1988 Earthquake survivor Arman Ghazaryan, middle, AmeriCares Eurasian Program Manager Jim O'Brien, left and Stamford businessman George Leylegian, right
The event was the AmeriCares 25th Anniversary Gala on May 10 in New York City. Ghazaryan, a victim of the devastating 1988 Armenian earthquake that leveled his hometown of Spitak, had been airlifted to the United States by AmeriCares for a damaged leg and a crushed skull. Now, eighteen years later, AmeriCares brought Ghazaryan back to New York to attend the gala and reunite with the various people who helped him recover.
"To see him again is beautiful, just beautiful," said George Leylegian, a retired businessman in Stamford, CT, who had been instrumental in helping AmeriCares bring Ghazaryan and the other victims to the United States for medical treatment and making sure they were well taken care of outside of their medical needs. "We've been blessed." The two had not seen each other since Ghazaryan returned to Armenia eighteen years ago.
President George H.W. Bush, an old friend of AmeriCares founder Bob Macauley, was toasting his good friend for the remarkable work Macauley had done to save millions of lives in the quarter century since AmeriCares was created. Bush had just been elected president when the 6.9 magnitude earthquake struck Ghazaryan's village and sent two of his family members to Armenia with AmeriCares to provide assistance to the victims. The quake had left 25,000 people dead and 500,000 others homeless.
Arman in 1988, with his grandfather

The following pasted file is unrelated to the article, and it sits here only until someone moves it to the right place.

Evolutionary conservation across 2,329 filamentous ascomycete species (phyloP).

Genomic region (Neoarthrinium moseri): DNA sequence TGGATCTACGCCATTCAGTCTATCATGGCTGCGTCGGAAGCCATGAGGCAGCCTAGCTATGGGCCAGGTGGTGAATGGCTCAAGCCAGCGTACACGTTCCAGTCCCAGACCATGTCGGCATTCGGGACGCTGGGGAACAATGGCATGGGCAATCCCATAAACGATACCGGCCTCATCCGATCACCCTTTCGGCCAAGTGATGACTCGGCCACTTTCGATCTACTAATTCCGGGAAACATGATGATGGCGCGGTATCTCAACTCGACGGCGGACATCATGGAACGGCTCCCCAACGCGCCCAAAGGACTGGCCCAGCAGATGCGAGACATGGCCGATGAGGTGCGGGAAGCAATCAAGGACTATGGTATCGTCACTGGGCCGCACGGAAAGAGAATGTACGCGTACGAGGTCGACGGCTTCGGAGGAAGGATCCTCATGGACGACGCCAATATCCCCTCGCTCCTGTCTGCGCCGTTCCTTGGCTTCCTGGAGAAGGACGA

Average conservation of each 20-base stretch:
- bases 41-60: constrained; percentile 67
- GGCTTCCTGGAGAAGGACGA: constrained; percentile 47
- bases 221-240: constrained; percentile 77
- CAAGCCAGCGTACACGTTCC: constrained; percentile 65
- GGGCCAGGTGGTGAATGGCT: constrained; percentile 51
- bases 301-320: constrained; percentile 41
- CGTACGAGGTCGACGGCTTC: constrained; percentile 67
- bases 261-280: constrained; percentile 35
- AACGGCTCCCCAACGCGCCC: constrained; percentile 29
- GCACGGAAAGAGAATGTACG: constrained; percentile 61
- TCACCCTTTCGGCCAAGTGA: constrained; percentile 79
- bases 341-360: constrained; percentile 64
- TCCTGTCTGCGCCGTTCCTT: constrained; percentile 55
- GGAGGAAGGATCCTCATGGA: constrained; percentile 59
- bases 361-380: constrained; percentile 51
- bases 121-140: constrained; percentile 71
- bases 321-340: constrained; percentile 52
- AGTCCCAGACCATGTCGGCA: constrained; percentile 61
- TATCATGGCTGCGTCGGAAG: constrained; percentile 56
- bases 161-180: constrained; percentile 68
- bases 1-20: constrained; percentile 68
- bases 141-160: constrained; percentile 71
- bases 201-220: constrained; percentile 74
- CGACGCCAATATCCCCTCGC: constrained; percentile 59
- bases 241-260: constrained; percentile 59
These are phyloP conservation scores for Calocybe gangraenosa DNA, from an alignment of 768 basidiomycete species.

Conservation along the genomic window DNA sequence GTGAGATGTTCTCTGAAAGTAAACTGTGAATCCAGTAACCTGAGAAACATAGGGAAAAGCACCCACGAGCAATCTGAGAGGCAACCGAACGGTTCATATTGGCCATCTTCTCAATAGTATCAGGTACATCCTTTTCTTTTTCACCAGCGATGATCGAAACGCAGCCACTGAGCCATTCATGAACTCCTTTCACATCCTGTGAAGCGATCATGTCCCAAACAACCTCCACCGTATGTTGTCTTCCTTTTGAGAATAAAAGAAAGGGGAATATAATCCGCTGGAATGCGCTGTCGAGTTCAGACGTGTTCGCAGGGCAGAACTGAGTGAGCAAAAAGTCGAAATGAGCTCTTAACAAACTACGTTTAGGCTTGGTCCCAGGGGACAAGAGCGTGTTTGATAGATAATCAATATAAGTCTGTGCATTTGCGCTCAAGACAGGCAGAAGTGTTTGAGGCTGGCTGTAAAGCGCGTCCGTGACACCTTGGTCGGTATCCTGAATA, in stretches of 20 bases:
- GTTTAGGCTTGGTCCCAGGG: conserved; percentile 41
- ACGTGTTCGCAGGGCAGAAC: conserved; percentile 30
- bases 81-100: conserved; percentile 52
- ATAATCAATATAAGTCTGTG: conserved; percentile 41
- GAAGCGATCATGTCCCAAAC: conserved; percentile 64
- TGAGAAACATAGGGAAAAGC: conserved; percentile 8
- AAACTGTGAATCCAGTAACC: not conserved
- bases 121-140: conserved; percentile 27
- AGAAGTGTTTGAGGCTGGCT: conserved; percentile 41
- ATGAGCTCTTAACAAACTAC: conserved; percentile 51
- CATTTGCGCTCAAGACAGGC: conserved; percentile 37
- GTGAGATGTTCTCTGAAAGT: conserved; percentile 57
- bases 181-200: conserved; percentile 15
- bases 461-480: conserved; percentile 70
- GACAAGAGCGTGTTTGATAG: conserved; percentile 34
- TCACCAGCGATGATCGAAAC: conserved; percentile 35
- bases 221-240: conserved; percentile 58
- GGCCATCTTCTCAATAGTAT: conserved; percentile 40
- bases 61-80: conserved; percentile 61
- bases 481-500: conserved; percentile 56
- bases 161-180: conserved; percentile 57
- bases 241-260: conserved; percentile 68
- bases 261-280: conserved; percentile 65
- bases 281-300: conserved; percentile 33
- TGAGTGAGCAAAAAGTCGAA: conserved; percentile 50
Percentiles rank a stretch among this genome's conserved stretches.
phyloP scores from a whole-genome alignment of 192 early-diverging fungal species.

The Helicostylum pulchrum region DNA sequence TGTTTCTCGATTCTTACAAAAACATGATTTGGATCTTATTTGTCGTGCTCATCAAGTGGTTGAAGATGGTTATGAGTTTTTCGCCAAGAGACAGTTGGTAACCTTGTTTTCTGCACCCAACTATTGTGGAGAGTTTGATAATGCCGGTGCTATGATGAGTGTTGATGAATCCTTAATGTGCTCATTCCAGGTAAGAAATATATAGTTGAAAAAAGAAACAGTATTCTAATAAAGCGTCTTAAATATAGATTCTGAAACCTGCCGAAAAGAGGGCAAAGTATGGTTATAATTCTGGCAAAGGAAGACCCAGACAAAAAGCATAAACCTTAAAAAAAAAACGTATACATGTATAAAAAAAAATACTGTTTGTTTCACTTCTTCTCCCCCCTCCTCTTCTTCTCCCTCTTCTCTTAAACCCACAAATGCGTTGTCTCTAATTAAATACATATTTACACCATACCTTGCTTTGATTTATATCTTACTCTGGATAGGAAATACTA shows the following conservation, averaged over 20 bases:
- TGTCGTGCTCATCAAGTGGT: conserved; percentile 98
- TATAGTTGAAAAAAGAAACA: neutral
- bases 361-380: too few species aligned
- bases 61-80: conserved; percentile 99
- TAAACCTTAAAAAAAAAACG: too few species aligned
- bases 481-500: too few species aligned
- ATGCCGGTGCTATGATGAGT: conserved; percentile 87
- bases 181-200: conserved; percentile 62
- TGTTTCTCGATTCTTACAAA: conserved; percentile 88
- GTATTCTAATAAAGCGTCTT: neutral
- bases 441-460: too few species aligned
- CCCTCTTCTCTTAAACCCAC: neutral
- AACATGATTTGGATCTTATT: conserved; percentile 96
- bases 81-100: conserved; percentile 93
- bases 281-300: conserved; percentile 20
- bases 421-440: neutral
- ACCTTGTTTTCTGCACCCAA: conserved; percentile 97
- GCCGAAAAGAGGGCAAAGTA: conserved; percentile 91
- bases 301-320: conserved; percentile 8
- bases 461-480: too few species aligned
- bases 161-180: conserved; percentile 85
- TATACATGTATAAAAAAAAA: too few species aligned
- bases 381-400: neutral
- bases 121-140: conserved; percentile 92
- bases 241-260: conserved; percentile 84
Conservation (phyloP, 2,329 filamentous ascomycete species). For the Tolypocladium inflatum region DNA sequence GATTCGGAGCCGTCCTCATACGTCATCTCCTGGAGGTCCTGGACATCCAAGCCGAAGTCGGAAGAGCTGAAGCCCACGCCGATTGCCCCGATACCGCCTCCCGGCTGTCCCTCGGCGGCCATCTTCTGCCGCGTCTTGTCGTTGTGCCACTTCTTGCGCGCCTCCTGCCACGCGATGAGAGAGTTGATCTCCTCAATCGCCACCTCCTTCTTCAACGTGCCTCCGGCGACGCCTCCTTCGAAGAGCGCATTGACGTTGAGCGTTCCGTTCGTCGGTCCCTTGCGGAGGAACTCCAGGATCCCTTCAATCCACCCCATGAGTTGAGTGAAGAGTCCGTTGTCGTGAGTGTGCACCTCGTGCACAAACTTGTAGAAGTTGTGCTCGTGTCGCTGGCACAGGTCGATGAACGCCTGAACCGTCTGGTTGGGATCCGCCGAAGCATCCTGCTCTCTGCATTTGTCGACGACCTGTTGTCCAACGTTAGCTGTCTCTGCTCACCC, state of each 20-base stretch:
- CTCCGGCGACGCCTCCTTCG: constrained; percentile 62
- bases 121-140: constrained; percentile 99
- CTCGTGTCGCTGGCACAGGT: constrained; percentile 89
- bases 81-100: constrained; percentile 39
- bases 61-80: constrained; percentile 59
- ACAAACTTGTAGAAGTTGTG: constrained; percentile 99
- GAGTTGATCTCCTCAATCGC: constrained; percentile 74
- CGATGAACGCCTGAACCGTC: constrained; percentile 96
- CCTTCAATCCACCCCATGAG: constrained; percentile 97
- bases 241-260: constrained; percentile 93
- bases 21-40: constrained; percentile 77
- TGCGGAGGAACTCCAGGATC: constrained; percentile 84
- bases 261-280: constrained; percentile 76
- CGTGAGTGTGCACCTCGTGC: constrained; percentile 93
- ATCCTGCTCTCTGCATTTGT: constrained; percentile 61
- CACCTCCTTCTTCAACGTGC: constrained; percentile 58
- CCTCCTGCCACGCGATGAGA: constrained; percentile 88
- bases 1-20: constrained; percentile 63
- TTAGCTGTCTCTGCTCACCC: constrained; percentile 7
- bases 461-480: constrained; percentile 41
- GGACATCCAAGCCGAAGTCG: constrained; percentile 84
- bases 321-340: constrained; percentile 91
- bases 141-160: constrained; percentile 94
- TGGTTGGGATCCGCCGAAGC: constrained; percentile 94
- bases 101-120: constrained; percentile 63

Reuniting with Old Friends
"He was so wild! No one could handle him. That's why they called us," said Gagik Dilakian, who along with his brother Hovik, helped translate for the Armenians being treated in New York, visiting the patients frequently to provide comfort and entertainment. According to the brothers, Ghazaryan used to race around the hospital in his wheelchair like a "speed demon." Ghazaryan's leg was so damaged that he could not walk when he arrived in New York in early 1989. With the therapy he received which was arranged for by AmeriCares, he walked off the plane when he returned to Armenia two months later. And, while today he complains that his leg still aches every so often, when he was reunited with the Dilakian brothers, his gait showed no sign of a limp. The last time the Dilakians saw Ghazaryan was a year after he returned to Armenia when the brothers paid him a visit in Spitak. The affection between them all was not lost despite the long gap in contact. The three laughed and reminisced over a homemade Armenian meal as if they had never lost touch.
AmeriCares in Armenia Today
"The earthquake was both a defining moment for AmeriCares and the first international challenge faced by then president-elect Bush," explained AmeriCares Eurasian Program Manager Jim O'Brien. "Ghazaryan is truly representative of what we have been able to achieve and what we hope to achieve in the future - showing the compassion of the American people in response to emergency needs for natural disasters or ongoing crises around the world."
AmeriCares has been delivering medicines and medical supplies to the people of Armenia ever since the earthquake, providing more then $67 million in aid in that time.
Ghazaryan returned to Spitak after his week in New York, where he and his family still live.